larry smith

The Bahamas is a very small universe - with only so many people capable and willing to commit to political leadership.

In other words, putting the right guys in is problematic because we do not have a wide choice. And our parliamentary system means that we are really voting for the leader of the party that wins the most seats - not the individual candidates.

Consequently, the best way to control the political class - all things being equal - is to vote them out.

nicob

Fair enough.

And this is the discussion that we ought to be having. Do we want this kind of parliamentary system anyway? What would/could be more efficient for us? Do we really need a so-called "democratic" choice that is preordained before the candidates ever make it to the public, or should there be something else put in place? What would give us more power still?

Because I don't think that independence should put an end to impossible dreaming. In 1953 when the PLP was formed it was impossible to imagine that within 15 years Black Bahamians would control the government, and that within 20 years The Bahamas would be independent. In 1987 it was impossible to imagine that any Bahamian could say pretty well anything he or she wanted in a public forum with very little real effect, or that people whose careers had apparently been ended because they crossed the wrong editor (in the case of the Tribune or the Guardian) or the wrong politician (in the case of ZNS) would ever work again, or that their voices might be major forces in Bahamian thought again.

And yet here we are.

I for one refuse to be limited by the so-called narrowness of our choice. In this little country, we appear to be able to do almost anything we consider impossible -- perhaps because we have such short memories. Instead of working within our limitations, I prefer to dream of change. Real, fundamental change, not the simple substitution of one set of letters and colours for another. Revolution, not reform.

larry smith

Constitutional reform is one thing - and the commission proposals seem fairly well thought out and constructive. The only really 'radical' suggestion is that we become a republic.

Crafting a completely new political system and constitution would be a process fraught with dangers. We would have to weigh the pros and the cons very carefully.

Elcott Coleby

I think Craig Butler said it best when he said that a number of issues led to the defeat of the PLP. I believe that the media campaigned against the PLP for five years and was more aggressive in their attacks on the PLP. Niki Kelly recently wrote that in the eyes of the Tribune, the FNM could do no wrong. I concur with her observation.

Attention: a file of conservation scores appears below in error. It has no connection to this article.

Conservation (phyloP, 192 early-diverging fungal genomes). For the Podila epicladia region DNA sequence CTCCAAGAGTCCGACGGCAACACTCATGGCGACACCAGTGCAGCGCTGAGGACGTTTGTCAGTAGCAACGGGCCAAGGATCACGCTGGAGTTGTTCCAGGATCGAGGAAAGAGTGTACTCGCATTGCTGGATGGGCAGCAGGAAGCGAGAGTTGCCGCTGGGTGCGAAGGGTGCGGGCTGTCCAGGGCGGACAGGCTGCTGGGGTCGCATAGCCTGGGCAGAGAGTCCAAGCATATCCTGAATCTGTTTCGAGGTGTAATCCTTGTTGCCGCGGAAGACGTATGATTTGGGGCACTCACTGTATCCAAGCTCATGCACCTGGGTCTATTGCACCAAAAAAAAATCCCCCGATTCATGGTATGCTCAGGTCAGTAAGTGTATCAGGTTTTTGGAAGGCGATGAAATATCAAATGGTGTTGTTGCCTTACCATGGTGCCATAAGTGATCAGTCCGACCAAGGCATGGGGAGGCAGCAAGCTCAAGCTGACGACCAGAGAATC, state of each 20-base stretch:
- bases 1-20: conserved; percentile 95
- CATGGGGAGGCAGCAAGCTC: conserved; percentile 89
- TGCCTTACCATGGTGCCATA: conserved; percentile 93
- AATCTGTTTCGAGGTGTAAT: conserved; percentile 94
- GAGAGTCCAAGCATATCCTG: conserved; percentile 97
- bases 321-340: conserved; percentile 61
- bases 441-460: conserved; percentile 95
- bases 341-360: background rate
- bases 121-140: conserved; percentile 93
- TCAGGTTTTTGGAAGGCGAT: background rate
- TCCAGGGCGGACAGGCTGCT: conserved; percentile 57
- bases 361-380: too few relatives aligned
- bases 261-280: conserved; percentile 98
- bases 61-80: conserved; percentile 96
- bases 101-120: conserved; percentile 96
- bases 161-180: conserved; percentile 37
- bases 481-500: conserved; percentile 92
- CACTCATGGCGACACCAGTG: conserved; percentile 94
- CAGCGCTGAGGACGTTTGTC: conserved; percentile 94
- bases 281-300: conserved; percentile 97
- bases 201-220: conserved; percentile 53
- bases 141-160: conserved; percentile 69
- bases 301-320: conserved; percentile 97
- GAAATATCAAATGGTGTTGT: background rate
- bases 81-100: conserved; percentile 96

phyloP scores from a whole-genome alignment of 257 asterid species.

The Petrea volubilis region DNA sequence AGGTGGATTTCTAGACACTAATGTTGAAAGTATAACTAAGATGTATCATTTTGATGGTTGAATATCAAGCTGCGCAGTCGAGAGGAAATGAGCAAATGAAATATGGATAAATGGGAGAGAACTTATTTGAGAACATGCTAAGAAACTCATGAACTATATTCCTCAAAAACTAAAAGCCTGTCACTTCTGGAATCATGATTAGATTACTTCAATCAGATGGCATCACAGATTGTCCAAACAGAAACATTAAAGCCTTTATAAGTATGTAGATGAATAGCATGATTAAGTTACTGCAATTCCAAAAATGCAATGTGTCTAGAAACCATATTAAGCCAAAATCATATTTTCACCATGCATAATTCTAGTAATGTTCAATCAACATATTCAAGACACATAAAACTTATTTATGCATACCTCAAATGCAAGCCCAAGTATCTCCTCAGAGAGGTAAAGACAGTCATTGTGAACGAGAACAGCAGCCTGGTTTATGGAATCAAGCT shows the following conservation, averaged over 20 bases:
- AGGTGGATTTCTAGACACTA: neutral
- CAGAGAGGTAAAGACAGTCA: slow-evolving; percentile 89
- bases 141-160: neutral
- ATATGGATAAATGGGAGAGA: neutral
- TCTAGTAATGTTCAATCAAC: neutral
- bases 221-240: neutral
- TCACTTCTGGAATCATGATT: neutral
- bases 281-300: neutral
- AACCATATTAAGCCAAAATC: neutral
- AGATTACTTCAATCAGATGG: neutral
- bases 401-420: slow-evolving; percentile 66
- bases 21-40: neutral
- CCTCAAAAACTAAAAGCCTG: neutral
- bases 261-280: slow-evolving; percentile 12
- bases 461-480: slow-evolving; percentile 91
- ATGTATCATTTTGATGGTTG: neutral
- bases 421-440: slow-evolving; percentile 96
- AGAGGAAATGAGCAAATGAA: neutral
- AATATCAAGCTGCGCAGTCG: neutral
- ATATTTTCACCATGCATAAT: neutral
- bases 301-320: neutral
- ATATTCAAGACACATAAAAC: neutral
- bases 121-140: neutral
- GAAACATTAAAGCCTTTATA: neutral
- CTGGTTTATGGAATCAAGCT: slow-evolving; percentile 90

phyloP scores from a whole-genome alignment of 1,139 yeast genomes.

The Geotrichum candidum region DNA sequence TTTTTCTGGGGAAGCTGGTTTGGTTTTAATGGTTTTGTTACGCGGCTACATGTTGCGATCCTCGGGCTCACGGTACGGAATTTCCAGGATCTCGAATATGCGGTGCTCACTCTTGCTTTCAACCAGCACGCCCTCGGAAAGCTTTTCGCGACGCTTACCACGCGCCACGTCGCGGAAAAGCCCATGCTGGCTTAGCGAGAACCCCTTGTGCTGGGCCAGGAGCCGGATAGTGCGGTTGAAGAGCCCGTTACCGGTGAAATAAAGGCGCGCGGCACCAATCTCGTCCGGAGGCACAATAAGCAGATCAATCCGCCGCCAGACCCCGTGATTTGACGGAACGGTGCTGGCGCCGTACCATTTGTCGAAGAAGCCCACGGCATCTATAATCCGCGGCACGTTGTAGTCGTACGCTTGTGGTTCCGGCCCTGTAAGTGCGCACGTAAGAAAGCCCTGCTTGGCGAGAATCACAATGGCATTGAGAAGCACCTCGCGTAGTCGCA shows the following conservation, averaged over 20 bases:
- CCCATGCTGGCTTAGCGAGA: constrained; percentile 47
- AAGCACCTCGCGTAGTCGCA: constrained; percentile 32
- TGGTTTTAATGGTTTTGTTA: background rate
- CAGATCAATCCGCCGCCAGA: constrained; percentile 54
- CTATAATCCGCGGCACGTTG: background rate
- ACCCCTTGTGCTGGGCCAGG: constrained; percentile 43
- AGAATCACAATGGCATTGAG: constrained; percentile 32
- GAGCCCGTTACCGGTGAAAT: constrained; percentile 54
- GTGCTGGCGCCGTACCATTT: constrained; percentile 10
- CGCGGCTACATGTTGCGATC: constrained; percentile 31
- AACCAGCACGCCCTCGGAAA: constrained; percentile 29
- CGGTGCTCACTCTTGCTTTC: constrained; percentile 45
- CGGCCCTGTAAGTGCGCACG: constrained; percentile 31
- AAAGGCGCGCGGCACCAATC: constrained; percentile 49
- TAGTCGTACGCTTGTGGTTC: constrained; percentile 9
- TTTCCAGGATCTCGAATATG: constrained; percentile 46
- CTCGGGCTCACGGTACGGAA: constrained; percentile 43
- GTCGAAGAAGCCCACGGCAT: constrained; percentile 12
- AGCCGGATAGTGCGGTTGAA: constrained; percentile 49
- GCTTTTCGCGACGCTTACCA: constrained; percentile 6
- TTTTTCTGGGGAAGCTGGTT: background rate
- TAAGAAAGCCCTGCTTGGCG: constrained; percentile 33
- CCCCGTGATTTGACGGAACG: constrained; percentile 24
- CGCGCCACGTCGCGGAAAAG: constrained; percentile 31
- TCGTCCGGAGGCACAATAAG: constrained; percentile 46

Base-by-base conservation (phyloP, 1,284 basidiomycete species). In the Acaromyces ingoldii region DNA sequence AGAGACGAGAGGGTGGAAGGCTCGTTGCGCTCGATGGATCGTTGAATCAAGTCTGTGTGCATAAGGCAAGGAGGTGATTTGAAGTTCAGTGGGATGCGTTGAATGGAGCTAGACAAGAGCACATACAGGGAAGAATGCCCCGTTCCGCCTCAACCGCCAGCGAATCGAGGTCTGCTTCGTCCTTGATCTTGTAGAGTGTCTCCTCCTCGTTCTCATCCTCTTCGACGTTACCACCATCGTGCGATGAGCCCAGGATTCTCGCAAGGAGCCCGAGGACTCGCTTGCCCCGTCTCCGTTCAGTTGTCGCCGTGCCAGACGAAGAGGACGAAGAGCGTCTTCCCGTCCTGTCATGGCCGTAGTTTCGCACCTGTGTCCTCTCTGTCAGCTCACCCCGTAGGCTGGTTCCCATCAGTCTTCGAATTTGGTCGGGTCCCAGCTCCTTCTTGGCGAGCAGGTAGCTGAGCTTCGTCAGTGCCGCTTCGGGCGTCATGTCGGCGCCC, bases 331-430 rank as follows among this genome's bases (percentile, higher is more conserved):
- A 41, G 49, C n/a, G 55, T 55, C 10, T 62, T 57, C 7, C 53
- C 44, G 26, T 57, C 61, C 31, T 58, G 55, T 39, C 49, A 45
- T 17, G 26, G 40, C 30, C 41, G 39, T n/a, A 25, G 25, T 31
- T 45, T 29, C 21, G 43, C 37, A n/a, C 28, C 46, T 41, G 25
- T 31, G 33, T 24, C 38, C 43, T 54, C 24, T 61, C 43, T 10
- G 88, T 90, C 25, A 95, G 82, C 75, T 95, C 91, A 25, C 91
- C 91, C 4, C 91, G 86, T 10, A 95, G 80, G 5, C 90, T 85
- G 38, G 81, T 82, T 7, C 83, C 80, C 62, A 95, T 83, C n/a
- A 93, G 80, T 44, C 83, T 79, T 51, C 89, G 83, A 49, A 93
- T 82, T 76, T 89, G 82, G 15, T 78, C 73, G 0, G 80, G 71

Most of the pundits who commented on the reasons for the PLP defeat appear to be biased and have a visceral hatred of the PLP.

Let's take the actions of Earl Deveaux for example. Many Bahamians do not know to this day who Marin Trembly, Derek Turner, and Victor Khorzeny are. Derek Turner was allowed to issue a police certificate that was 13 months old when the law clearly states that the police certificate cannot be more than 6 months old. Further, the chairman of the committee that approves work permits is the PM and not the minister. Very little or anything was said about this in the media. It appears that the media people seek to protect the FNM by keeping them under the radar while keeping the PLP under the microscope. This cannot be the role of the fouth estate who are supposed to be the gate keepers.

When Frank Watson was found to be involved in a scandal, the then PM defended him by attacking Monique Pindling in Parliament. Ingraham never dealt with Earl Deveaux, Carl Bethel, David Thompson, Dion Foulkes, and Tommy Turnquest. All of these scandal-ridden politicians are back in government in some substantive capacity and so is their boss. The editor of the Nassau Guardian has already pulled out the anointing oil for this crew before they have done anything. He calls the cabinet superb. I disagree. Oswald Brown has done the same thing about Grand Bahama and Neko Grant has done nothing. The economic turnaround in Grand Bahama was facilitated by the PLP. For example, the construction industry has expanded by 125% over the last five years.

The media continues to prop up Ingraham as strong, decisive, and intolerant of corruption when there is compelling evidence to the contrary. He was indecisive on reforming the Financial Services Sector and almost destroyed it. He never decisively addressed the safety and security issues at the LPIA and the Prince George wharf and the country was black listed by the FAA and the OECD, FAF, and FATF. The FNM created BISX, but never supported it and this financial market almost failed. Today, BISX is outperforming the NYSE. The FNM introduced the micro-loan program that was a failure. Christie introduced the Venture Capital Fund and the Domestic Investment Board and both to date are successful. The FNM destroyed Batelco, but by 2006, BTC had generated $50 million in net operating income and receiving a $353 million infrastructural upgrade. Ingraham's decision making processes have had catastrophic consequences for the Bahamas. All of these problems created by Ingraham and the FNM were fixed by the Christie administration, yet the media tells the Bahamian people that the PLP is an ineffective and indecisive government. I disagree as there is compelling evidence to the contrary.